Richmond (“Ricky”) Hyslop led the Harmony House Orchestra throughout the radio years and the television season. Hyslop, it seems to me, is one of the unsung and, today, pretty much forgotten, music men of Vancouver’s past. He began as a violinist, was a writer and arranger and, of course, a band leader. The Sun gave some idea of his working life on Harmony House:
For 39 weeks through the winter, Hyslop leads 17 musicians, two soloists, Pat Morgan and Suzanne [Sysak], and a vocal group of five through their paces on Harmony House. The program goes on the air Tuesday evenings and gets as far east as Fort William [Ontario] on the Dominion [CBC] Network.
But before the show hits the air he has to arrange the music, handle rehearsals, soothe the temperamental characters, calm down the excitable ones, ginger up the guys who are half a beat behind and generally set the tone for the operation.
A band leader these days is businessman, musician, trainer, father confessor and idea man all rolled into one.
Vancouver Sun 23 Aug 1952
Hyslop had other responsibilities concurrent with those on Harmony House. Not least, he worked on the production of “Here’s Juliette”, also on the CBC Network, which featured Suzanne’s sister, ‘our pet’, Juliette (Sysak). (Both women preferred to use only their first names, professionally).
The Master of Ceremonies and principal male soloist of the show was tenor, Pat (“Buster”) Morgan. He had a long career, and was known when Harmony House moved to TV, as “the best vocalist in Canada.”
The Nabobettes was a girl group composed of different people at different times. They included Mamie Wishart, Bunty Wishart, Vera Zimmerman, and Thora Anders. Thora Anders had a long music career in Vancouver and sung with many groups, including several productions for Theatre Under the Stars (TUTS). She was also closely associated with Barney Potts and his orchestra, ultimately marrying him.
One of the broadcasts, however, on June 5, 1944, was made from the Vogue Theatre.
A reader of this blog has remarked that she can recall the words to the advertising jingle adopted by Nabob. Apparently, they were (in part): “N-A-B-O-B : The very best coffee and tea.” I tried to find an online source of this with the tune, but had no luck. Nabob Tea was sluggging it out in the 1980s with some serious competition (principally, although not exclusively, from Red Rose). As you will see from the links, this slug-fest was carried out by gently mocking the Mother Country. “Pity.” The Nabob brand was ultimately purchased by Kraft. The Nabob character – which isn’t particularly politically correct – has been abandoned in favour of simply including part of a Nabob’s imagined head gear).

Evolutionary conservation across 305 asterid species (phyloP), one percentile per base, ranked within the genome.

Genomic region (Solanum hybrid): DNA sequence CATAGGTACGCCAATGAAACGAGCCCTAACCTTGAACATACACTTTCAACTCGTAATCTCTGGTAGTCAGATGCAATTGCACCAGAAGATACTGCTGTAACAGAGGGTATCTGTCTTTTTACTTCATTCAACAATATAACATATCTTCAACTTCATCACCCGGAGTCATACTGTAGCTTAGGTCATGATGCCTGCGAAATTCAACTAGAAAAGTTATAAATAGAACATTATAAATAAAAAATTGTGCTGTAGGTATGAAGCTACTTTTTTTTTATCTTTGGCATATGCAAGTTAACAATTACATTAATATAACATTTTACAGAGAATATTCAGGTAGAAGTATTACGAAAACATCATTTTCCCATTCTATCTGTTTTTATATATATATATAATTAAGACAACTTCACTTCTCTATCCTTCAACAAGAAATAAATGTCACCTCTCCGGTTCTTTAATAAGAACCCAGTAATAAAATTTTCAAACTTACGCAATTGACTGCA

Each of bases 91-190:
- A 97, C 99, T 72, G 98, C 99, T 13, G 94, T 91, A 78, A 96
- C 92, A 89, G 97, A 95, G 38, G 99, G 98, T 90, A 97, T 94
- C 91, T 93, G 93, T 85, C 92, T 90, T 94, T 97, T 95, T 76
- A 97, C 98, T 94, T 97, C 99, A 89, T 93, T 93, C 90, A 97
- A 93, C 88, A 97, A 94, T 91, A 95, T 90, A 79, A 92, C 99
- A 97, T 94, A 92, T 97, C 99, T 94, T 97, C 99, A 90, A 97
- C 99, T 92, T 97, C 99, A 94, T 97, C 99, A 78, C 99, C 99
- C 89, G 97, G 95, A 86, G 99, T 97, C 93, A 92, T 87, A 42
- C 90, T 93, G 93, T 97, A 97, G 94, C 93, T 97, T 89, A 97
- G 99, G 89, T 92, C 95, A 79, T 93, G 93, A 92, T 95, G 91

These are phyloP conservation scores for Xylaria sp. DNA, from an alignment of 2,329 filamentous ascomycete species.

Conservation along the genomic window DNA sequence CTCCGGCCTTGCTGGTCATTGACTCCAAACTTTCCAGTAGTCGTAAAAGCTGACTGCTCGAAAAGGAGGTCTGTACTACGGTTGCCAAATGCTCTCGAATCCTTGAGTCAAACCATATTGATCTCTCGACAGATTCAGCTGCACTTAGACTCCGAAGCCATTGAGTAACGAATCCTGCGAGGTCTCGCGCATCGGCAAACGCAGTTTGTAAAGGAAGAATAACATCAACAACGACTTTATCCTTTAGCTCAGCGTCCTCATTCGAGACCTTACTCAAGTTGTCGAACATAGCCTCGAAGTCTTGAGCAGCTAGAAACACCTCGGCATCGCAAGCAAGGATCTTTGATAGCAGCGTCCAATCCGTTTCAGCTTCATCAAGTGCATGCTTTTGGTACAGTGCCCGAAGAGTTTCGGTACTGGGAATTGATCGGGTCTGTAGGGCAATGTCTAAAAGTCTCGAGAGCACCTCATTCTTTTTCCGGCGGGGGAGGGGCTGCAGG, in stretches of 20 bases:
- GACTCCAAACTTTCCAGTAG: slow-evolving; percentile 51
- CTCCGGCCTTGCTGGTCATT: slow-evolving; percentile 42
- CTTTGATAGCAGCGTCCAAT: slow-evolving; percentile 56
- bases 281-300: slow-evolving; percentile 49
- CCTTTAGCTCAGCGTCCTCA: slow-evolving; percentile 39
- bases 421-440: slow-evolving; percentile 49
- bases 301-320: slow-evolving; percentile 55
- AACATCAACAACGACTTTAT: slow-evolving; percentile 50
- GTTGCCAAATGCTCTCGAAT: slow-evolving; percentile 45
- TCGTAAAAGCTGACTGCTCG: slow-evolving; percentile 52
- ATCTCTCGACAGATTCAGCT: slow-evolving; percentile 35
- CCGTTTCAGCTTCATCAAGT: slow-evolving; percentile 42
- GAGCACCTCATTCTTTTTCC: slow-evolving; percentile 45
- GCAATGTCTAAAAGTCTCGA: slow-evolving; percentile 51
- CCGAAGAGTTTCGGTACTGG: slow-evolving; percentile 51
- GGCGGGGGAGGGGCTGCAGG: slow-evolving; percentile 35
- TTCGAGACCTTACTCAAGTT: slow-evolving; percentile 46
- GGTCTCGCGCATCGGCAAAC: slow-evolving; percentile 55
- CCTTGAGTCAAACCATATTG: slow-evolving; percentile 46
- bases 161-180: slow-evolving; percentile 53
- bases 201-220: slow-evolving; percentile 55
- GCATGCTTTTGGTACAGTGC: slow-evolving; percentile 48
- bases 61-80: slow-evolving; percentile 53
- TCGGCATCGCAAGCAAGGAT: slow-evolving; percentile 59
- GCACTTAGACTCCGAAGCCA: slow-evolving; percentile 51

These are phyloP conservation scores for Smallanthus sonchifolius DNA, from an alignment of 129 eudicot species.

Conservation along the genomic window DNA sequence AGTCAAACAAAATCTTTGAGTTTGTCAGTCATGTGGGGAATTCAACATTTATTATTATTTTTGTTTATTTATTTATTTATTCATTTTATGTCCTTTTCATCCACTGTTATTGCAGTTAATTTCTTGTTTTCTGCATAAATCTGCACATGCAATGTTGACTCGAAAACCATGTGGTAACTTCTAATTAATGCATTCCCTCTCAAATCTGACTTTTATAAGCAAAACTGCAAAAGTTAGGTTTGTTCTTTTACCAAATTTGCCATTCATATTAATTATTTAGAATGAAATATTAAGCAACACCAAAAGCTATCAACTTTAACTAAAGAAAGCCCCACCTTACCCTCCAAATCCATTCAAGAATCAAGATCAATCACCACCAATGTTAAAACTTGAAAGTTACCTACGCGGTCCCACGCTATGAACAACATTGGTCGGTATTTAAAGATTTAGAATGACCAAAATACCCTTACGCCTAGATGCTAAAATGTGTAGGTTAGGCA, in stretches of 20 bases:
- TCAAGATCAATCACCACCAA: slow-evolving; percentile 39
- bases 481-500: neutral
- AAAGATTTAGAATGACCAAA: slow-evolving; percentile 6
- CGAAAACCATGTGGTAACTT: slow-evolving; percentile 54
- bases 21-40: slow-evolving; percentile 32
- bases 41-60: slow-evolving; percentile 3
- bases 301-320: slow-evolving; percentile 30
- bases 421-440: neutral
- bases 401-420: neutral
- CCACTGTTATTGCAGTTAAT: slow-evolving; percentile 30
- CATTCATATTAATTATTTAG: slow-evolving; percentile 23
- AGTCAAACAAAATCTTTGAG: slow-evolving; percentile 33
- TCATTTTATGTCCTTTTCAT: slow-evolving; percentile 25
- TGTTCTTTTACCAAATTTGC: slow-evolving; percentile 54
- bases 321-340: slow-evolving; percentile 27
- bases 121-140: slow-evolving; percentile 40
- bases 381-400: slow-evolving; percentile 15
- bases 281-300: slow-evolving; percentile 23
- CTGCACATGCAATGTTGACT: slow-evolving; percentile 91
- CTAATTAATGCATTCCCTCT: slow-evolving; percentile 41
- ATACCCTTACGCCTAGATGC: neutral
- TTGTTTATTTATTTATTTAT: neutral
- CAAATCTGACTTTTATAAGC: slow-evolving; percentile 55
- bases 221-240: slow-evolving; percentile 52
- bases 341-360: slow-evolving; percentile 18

Thanks are due to Robert of WestEndVancouver.wordpress.com for his help in identifying the Nabobettes portrayed here.
This is a very brief post to point out a couple of interesting aspects of this WWII-era “Smoker” (a social gathering that typically included tobacco smoking and alcohol drinking) of the 201st Battery, held in downtown Vancouver.
First, I should point out that I am not a smoker, but I am inclined to salute these fellows who are smoking in a hall in which it is clearly marked above them “Fire Regulations Do Not Permit Smoking in This Room”. I count at least five in this bunch who are holding cigarettes. I’m feeling a little rebellious these days, so I wanted to point that out!
Second, the room in which these gents were having a cigarette and a beer is no longer in existence. It was known during WWII as “Victory Hall” (The Province, 24 Sept 1943) and was on the property where Salvation Army’s Belkin House is today: 535 Homer (half a block north of Dunsmuir on the west side of the street). How the building appeared in the mid-1970s is shown below. According to Changing Vancouver, the building was demolished in 2001.
An interesting feature of the room in which the smoker was held (which seems to be the top floor, judging from the Italianate-style windows) is apparent in another photo of this smoker at CVA’s online photo holdings, shown below.
No, I’m not referring to the hula dancers.